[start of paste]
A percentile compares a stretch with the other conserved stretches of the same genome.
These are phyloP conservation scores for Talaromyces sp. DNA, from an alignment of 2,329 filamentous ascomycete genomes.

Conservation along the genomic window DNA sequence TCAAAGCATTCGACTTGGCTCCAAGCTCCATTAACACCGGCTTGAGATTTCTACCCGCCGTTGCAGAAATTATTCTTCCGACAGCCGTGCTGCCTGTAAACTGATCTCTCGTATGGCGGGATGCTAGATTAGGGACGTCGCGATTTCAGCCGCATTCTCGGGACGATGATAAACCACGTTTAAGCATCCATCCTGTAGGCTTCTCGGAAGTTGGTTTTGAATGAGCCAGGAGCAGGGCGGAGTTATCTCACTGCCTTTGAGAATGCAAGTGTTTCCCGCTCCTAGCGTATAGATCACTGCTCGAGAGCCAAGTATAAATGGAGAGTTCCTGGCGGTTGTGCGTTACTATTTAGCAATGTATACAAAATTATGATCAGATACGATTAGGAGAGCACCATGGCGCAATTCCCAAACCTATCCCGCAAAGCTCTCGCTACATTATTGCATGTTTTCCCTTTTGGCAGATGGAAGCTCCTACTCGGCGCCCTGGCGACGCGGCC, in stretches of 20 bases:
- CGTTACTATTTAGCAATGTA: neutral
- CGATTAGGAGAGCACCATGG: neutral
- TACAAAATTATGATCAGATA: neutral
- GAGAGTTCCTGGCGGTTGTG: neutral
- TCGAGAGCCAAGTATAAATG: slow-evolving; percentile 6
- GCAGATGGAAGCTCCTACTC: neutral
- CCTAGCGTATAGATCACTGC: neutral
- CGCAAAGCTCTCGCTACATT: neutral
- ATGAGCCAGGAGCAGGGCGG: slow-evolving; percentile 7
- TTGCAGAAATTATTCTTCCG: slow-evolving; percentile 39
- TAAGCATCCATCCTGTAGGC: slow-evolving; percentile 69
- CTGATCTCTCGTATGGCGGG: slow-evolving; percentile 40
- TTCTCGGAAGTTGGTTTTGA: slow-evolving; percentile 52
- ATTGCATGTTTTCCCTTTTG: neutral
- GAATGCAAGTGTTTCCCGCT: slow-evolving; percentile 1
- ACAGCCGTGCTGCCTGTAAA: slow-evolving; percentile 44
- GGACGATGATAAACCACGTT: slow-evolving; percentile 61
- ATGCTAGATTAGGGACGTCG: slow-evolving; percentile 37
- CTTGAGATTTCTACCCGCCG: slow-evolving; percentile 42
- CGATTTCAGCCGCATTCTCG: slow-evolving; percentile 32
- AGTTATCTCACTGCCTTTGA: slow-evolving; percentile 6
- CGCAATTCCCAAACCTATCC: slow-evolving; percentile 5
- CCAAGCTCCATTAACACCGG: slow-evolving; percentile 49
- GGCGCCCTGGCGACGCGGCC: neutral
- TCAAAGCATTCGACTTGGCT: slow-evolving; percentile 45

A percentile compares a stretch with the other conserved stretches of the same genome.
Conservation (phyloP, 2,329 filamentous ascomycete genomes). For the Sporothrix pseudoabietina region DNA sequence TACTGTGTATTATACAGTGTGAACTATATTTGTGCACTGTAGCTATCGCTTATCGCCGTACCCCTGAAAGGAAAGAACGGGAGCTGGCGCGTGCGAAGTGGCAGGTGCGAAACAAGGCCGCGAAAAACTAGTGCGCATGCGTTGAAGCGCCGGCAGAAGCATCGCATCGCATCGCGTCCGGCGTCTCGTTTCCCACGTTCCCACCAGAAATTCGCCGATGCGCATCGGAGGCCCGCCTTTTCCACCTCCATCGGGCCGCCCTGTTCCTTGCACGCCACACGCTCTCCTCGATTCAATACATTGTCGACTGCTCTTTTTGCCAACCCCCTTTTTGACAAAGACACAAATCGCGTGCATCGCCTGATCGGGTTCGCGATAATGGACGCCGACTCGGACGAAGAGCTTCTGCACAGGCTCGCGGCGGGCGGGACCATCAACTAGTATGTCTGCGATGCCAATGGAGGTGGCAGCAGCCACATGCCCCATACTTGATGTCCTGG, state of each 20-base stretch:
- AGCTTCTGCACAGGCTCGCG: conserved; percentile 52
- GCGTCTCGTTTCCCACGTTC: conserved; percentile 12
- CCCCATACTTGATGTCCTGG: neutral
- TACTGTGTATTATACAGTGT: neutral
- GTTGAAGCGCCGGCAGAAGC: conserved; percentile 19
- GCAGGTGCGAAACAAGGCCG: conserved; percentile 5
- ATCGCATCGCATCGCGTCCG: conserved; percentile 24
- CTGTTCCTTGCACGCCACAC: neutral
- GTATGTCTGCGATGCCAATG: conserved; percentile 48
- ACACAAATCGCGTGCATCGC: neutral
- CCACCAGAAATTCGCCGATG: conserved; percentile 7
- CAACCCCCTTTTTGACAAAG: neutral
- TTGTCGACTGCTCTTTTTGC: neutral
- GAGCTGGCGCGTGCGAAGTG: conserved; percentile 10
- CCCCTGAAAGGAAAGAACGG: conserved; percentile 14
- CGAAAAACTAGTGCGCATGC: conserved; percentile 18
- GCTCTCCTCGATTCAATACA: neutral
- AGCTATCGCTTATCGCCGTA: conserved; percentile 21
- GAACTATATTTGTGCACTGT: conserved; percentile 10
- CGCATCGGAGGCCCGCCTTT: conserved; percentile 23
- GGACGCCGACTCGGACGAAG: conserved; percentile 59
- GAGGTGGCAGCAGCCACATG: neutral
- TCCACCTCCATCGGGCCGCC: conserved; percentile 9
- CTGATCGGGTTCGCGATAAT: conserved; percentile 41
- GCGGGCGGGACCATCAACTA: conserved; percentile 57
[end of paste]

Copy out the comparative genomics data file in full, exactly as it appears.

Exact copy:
A percentile compares a stretch with the other conserved stretches of the same genome.
These are phyloP conservation scores for Talaromyces sp. DNA, from an alignment of 2,329 filamentous ascomycete genomes.

Conservation along the genomic window DNA sequence TCAAAGCATTCGACTTGGCTCCAAGCTCCATTAACACCGGCTTGAGATTTCTACCCGCCGTTGCAGAAATTATTCTTCCGACAGCCGTGCTGCCTGTAAACTGATCTCTCGTATGGCGGGATGCTAGATTAGGGACGTCGCGATTTCAGCCGCATTCTCGGGACGATGATAAACCACGTTTAAGCATCCATCCTGTAGGCTTCTCGGAAGTTGGTTTTGAATGAGCCAGGAGCAGGGCGGAGTTATCTCACTGCCTTTGAGAATGCAAGTGTTTCCCGCTCCTAGCGTATAGATCACTGCTCGAGAGCCAAGTATAAATGGAGAGTTCCTGGCGGTTGTGCGTTACTATTTAGCAATGTATACAAAATTATGATCAGATACGATTAGGAGAGCACCATGGCGCAATTCCCAAACCTATCCCGCAAAGCTCTCGCTACATTATTGCATGTTTTCCCTTTTGGCAGATGGAAGCTCCTACTCGGCGCCCTGGCGACGCGGCC, in stretches of 20 bases:
- CGTTACTATTTAGCAATGTA: neutral
- CGATTAGGAGAGCACCATGG: neutral
- TACAAAATTATGATCAGATA: neutral
- GAGAGTTCCTGGCGGTTGTG: neutral
- TCGAGAGCCAAGTATAAATG: slow-evolving; percentile 6
- GCAGATGGAAGCTCCTACTC: neutral
- CCTAGCGTATAGATCACTGC: neutral
- CGCAAAGCTCTCGCTACATT: neutral
- ATGAGCCAGGAGCAGGGCGG: slow-evolving; percentile 7
- TTGCAGAAATTATTCTTCCG: slow-evolving; percentile 39
- TAAGCATCCATCCTGTAGGC: slow-evolving; percentile 69
- CTGATCTCTCGTATGGCGGG: slow-evolving; percentile 40
- TTCTCGGAAGTTGGTTTTGA: slow-evolving; percentile 52
- ATTGCATGTTTTCCCTTTTG: neutral
- GAATGCAAGTGTTTCCCGCT: slow-evolving; percentile 1
- ACAGCCGTGCTGCCTGTAAA: slow-evolving; percentile 44
- GGACGATGATAAACCACGTT: slow-evolving; percentile 61
- ATGCTAGATTAGGGACGTCG: slow-evolving; percentile 37
- CTTGAGATTTCTACCCGCCG: slow-evolving; percentile 42
- CGATTTCAGCCGCATTCTCG: slow-evolving; percentile 32
- AGTTATCTCACTGCCTTTGA: slow-evolving; percentile 6
- CGCAATTCCCAAACCTATCC: slow-evolving; percentile 5
- CCAAGCTCCATTAACACCGG: slow-evolving; percentile 49
- GGCGCCCTGGCGACGCGGCC: neutral
- TCAAAGCATTCGACTTGGCT: slow-evolving; percentile 45

A percentile compares a stretch with the other conserved stretches of the same genome.
Conservation (phyloP, 2,329 filamentous ascomycete genomes). For the Sporothrix pseudoabietina region DNA sequence TACTGTGTATTATACAGTGTGAACTATATTTGTGCACTGTAGCTATCGCTTATCGCCGTACCCCTGAAAGGAAAGAACGGGAGCTGGCGCGTGCGAAGTGGCAGGTGCGAAACAAGGCCGCGAAAAACTAGTGCGCATGCGTTGAAGCGCCGGCAGAAGCATCGCATCGCATCGCGTCCGGCGTCTCGTTTCCCACGTTCCCACCAGAAATTCGCCGATGCGCATCGGAGGCCCGCCTTTTCCACCTCCATCGGGCCGCCCTGTTCCTTGCACGCCACACGCTCTCCTCGATTCAATACATTGTCGACTGCTCTTTTTGCCAACCCCCTTTTTGACAAAGACACAAATCGCGTGCATCGCCTGATCGGGTTCGCGATAATGGACGCCGACTCGGACGAAGAGCTTCTGCACAGGCTCGCGGCGGGCGGGACCATCAACTAGTATGTCTGCGATGCCAATGGAGGTGGCAGCAGCCACATGCCCCATACTTGATGTCCTGG, state of each 20-base stretch:
- AGCTTCTGCACAGGCTCGCG: conserved; percentile 52
- GCGTCTCGTTTCCCACGTTC: conserved; percentile 12
- CCCCATACTTGATGTCCTGG: neutral
- TACTGTGTATTATACAGTGT: neutral
- GTTGAAGCGCCGGCAGAAGC: conserved; percentile 19
- GCAGGTGCGAAACAAGGCCG: conserved; percentile 5
- ATCGCATCGCATCGCGTCCG: conserved; percentile 24
- CTGTTCCTTGCACGCCACAC: neutral
- GTATGTCTGCGATGCCAATG: conserved; percentile 48
- ACACAAATCGCGTGCATCGC: neutral
- CCACCAGAAATTCGCCGATG: conserved; percentile 7
- CAACCCCCTTTTTGACAAAG: neutral
- TTGTCGACTGCTCTTTTTGC: neutral
- GAGCTGGCGCGTGCGAAGTG: conserved; percentile 10
- CCCCTGAAAGGAAAGAACGG: conserved; percentile 14
- CGAAAAACTAGTGCGCATGC: conserved; percentile 18
- GCTCTCCTCGATTCAATACA: neutral
- AGCTATCGCTTATCGCCGTA: conserved; percentile 21
- GAACTATATTTGTGCACTGT: conserved; percentile 10
- CGCATCGGAGGCCCGCCTTT: conserved; percentile 23
- GGACGCCGACTCGGACGAAG: conserved; percentile 59
- GAGGTGGCAGCAGCCACATG: neutral
- TCCACCTCCATCGGGCCGCC: conserved; percentile 9
- CTGATCGGGTTCGCGATAAT: conserved; percentile 41
- GCGGGCGGGACCATCAACTA: conserved; percentile 57